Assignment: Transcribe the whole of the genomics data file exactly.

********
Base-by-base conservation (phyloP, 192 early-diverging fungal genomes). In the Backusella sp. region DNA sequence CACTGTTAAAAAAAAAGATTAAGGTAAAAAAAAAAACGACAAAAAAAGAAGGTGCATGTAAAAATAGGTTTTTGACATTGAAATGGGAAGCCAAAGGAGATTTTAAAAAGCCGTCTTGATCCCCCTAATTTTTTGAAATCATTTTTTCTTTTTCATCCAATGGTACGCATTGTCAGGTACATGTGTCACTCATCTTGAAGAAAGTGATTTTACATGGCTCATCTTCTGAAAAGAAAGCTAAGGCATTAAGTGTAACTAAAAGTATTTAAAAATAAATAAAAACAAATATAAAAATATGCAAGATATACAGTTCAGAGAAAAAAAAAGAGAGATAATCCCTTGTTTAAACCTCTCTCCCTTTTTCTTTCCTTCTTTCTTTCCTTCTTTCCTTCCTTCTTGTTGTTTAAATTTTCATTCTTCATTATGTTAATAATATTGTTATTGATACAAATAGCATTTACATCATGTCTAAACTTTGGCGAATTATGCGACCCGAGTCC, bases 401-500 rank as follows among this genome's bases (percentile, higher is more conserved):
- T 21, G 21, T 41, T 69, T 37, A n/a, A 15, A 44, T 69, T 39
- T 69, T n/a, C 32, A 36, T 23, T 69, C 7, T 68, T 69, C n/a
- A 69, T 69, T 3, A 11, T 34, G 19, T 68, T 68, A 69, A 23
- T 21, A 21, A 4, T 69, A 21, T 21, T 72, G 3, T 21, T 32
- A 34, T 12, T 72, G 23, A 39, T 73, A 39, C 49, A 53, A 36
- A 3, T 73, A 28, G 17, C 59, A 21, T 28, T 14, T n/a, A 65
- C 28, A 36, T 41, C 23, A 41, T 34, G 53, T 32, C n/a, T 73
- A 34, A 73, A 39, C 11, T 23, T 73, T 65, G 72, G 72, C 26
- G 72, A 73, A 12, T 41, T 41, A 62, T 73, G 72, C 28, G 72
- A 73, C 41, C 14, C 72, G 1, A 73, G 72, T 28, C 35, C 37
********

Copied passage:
Base-by-base conservation (phyloP, 192 early-diverging fungal genomes). In the Backusella sp. region DNA sequence CACTGTTAAAAAAAAAGATTAAGGTAAAAAAAAAAACGACAAAAAAAGAAGGTGCATGTAAAAATAGGTTTTTGACATTGAAATGGGAAGCCAAAGGAGATTTTAAAAAGCCGTCTTGATCCCCCTAATTTTTTGAAATCATTTTTTCTTTTTCATCCAATGGTACGCATTGTCAGGTACATGTGTCACTCATCTTGAAGAAAGTGATTTTACATGGCTCATCTTCTGAAAAGAAAGCTAAGGCATTAAGTGTAACTAAAAGTATTTAAAAATAAATAAAAACAAATATAAAAATATGCAAGATATACAGTTCAGAGAAAAAAAAAGAGAGATAATCCCTTGTTTAAACCTCTCTCCCTTTTTCTTTCCTTCTTTCTTTCCTTCTTTCCTTCCTTCTTGTTGTTTAAATTTTCATTCTTCATTATGTTAATAATATTGTTATTGATACAAATAGCATTTACATCATGTCTAAACTTTGGCGAATTATGCGACCCGAGTCC, bases 401-500 rank as follows among this genome's bases (percentile, higher is more conserved):
- T 21, G 21, T 41, T 69, T 37, A n/a, A 15, A 44, T 69, T 39
- T 69, T n/a, C 32, A 36, T 23, T 69, C 7, T 68, T 69, C n/a
- A 69, T 69, T 3, A 11, T 34, G 19, T 68, T 68, A 69, A 23
- T 21, A 21, A 4, T 69, A 21, T 21, T 72, G 3, T 21, T 32
- A 34, T 12, T 72, G 23, A 39, T 73, A 39, C 49, A 53, A 36
- A 3, T 73, A 28, G 17, C 59, A 21, T 28, T 14, T n/a, A 65
- C 28, A 36, T 41, C 23, A 41, T 34, G 53, T 32, C n/a, T 73
- A 34, A 73, A 39, C 11, T 23, T 73, T 65, G 72, G 72, C 26
- G 72, A 73, A 12, T 41, T 41, A 62, T 73, G 72, C 28, G 72
- A 73, C 41, C 14, C 72, G 1, A 73, G 72, T 28, C 35, C 37